The homepage is still the front door to a retailer’s online business, but shoppers are increasingly entering the site directly to a Product Detail Page (PDP) via social media or a marketing email. This raises the stakes enormously for the PDP, which is already one of the most hardworking elements of a retailer’s site.

It has to showcase the product, educate and influence the shopper, be optimized for SEO and make it easy for shoppers to add items to their cart. According to Commerce Cloud benchmark data, 30% of sessions start on the product detail page, so yes, your PDP must make a great first impression!

The PDP UX best practices shared here are based on the review of thousands of sites, extensive heat mapping studies, Commerce Cloud benchmarking data, and industry statistics. But remember, what works for one retailer may not work for another. Given how critical the design of the PDP is to your business, A/B testing is always recommended before you implement any changes.

Hierarchy Matters When It Comes to Page Layout
We know, based on heatmap studies, that 45% to 65% of shoppers do not scroll below the Add to Cart button, so the location of elements on the PDP should be carefully considered. The lower a feature is on the page, the lower the view rate; Only 11% of shoppers scroll all the way down to the content slot directly above the footer.

Designers are asked to fit numerous elements on the PDP including product details, pricing, alternative images, videos, swatches, sizes, customer reviews, product recommendations, and user generated content. Take the time to prioritize what is important to your brand and your customer.

Design Tips:

  • Position key product details and calls to action above the fold as much as possible.
  • Optimize white space. Maintain balance between elements on the page but look for opportunities to tighten up extra white space in order to move elements higher up the page.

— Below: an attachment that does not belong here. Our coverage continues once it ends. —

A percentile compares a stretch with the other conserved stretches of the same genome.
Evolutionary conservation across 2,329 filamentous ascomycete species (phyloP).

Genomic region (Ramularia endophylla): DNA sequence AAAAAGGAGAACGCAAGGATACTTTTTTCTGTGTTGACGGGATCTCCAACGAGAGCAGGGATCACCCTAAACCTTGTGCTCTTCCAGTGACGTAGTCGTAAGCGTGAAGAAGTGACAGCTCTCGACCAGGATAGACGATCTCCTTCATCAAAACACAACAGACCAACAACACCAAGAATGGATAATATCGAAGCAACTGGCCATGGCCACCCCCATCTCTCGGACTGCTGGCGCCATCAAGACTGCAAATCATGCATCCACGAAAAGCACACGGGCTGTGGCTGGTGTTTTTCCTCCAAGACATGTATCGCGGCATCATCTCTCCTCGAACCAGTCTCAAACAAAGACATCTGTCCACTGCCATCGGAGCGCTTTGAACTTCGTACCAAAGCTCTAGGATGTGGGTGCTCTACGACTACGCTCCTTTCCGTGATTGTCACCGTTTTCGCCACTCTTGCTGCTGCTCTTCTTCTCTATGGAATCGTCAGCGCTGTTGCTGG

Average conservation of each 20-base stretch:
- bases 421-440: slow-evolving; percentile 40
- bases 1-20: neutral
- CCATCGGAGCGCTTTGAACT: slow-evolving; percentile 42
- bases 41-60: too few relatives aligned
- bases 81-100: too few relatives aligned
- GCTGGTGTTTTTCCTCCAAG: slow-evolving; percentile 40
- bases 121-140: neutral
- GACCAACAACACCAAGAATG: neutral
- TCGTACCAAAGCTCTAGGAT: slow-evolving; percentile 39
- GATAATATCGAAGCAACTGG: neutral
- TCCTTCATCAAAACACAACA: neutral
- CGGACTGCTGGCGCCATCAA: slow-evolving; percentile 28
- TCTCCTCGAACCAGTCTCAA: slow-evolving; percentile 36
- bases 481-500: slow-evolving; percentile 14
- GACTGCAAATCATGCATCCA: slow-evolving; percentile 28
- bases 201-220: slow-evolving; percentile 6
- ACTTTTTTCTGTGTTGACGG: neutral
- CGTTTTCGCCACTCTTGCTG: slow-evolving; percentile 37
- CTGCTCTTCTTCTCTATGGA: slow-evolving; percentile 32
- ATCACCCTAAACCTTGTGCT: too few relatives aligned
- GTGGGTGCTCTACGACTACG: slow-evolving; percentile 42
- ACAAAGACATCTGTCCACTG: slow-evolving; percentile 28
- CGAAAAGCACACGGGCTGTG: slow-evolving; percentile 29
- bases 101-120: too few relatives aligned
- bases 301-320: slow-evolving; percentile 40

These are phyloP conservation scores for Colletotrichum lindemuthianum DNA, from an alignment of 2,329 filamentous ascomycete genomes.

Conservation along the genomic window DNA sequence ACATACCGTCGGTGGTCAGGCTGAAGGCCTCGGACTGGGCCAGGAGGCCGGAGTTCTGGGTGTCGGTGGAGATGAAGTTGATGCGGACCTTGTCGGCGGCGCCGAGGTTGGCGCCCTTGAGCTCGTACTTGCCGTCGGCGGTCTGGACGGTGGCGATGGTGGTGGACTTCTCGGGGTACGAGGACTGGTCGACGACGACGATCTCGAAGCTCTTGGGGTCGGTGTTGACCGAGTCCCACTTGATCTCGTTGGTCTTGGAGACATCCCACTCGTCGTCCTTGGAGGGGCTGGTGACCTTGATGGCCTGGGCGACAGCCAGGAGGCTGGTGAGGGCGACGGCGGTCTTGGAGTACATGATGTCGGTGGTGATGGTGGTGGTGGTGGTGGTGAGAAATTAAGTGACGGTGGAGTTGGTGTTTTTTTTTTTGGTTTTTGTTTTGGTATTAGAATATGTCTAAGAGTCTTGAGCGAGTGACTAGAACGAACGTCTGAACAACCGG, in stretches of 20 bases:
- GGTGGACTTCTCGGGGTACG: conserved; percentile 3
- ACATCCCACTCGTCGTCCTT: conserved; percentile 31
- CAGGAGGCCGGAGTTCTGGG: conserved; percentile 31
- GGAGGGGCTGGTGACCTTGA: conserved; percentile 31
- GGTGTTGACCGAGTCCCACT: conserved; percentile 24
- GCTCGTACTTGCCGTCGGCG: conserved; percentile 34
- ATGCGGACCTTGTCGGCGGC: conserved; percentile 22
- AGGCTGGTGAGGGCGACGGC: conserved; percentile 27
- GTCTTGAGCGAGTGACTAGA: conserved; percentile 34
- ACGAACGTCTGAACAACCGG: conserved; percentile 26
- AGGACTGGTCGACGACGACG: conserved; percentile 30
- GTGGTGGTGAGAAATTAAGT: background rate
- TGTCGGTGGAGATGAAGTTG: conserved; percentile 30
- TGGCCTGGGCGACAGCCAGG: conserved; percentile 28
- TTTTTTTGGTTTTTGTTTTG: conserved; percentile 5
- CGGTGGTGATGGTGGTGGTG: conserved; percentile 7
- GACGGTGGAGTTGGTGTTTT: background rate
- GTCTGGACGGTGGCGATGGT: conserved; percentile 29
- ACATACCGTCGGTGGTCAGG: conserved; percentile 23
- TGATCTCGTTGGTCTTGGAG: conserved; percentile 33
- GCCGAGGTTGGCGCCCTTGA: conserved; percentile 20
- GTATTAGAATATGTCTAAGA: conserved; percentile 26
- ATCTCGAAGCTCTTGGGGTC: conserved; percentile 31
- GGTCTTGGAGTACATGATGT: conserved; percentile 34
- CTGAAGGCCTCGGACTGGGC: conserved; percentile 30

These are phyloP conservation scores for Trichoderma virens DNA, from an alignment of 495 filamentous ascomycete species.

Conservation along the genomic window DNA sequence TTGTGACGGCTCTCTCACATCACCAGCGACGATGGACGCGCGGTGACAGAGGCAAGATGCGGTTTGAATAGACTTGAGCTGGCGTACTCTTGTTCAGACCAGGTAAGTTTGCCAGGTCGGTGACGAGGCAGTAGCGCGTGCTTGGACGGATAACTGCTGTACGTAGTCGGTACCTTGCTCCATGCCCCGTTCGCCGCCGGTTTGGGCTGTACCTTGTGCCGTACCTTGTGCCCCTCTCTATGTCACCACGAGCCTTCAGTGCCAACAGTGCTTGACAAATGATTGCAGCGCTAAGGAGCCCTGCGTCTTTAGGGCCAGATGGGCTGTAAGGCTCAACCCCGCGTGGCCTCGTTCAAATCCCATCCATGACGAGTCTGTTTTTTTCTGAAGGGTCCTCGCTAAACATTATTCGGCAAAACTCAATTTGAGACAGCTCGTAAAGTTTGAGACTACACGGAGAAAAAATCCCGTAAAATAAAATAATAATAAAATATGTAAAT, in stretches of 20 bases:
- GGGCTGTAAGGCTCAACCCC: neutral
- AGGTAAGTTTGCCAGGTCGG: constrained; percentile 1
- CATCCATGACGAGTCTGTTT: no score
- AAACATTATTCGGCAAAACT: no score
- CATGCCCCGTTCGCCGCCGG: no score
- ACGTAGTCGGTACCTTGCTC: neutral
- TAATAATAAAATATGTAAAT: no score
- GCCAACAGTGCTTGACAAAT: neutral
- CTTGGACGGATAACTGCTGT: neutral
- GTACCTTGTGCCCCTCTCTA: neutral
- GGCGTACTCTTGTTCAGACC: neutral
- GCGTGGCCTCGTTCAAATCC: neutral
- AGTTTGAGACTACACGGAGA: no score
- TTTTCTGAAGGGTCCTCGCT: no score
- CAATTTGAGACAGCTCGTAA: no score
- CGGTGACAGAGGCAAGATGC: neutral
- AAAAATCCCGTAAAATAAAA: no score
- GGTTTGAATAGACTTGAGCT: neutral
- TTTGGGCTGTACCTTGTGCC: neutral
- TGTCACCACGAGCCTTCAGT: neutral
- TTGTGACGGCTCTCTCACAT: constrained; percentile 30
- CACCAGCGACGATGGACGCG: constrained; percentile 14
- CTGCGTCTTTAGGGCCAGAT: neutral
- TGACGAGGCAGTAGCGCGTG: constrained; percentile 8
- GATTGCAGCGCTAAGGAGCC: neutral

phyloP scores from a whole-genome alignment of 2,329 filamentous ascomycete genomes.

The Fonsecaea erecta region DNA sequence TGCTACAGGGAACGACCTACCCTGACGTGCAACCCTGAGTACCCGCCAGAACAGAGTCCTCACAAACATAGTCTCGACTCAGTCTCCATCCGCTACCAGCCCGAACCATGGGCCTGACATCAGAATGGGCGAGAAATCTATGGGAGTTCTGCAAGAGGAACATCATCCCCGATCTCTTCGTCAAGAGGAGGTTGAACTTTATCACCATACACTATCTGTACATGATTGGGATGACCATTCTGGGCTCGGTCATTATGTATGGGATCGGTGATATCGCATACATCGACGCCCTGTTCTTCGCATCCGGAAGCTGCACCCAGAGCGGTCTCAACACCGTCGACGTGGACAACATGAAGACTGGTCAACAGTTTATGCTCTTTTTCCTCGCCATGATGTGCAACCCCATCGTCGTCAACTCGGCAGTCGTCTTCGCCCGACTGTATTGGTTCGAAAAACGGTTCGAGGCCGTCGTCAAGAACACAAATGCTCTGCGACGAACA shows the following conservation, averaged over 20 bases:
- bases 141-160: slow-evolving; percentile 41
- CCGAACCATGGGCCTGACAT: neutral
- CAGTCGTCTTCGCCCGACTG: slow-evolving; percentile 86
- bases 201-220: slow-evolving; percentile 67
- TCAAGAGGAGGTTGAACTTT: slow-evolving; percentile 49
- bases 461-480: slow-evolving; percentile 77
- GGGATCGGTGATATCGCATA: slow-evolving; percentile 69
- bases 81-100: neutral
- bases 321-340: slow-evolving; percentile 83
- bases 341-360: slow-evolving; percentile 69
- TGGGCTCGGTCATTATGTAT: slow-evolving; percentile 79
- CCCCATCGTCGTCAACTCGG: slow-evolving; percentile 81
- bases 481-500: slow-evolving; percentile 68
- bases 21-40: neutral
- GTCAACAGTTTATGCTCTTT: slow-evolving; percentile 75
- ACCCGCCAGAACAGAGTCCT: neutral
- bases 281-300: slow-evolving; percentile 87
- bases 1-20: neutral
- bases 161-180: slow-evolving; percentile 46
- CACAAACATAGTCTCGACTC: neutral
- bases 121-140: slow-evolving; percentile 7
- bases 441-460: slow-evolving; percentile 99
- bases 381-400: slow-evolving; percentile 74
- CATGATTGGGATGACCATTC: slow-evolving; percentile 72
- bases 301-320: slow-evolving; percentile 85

• Find opportunities to use horizontal alignment instead of stacking elements directly on top of each other (i.e. place the quantity field and add to basket button on the same line).
  • Use accordions for displaying and hiding content on mobile. Accordions give shoppers easy access to additional information without excessive scrolling.
  • Provide good visibility to customer reviews by positioning them high on the page. According to industry data from Econsultancy, 63% of shoppers are more likely to purchase after reading a review.
  • Move social sharing icons down the page. These icons get less than a 0.1% click rate in heatmap studies.

Product Image Display
High-quality product images are absolutely critical for digital shoppers that can’t touch, feel, test or try on your product. Product photography needs to show product details, features and quality.

Heatmap studies revealed important  trends in how shoppers interact with alternative product images based on thumbnail location and presentation. Here’s what we found:

Thumbnail Location on Desktop
Thumbnails positioned to the left of the main product image have a click rate of 39.5%, while alternative image thumbnails positioned below the main image get just under an 8% click rate.

Alternative Image Presentation on Mobile
The use of left/right arrows to scroll between the main product image and alternative images had the highest click rate. Thumbnails positioned below the main image performed almost as well, while dots beneath the main image (indicating swiping) had the least interaction, most likely because they simply don’t stand out like arrows and swatches.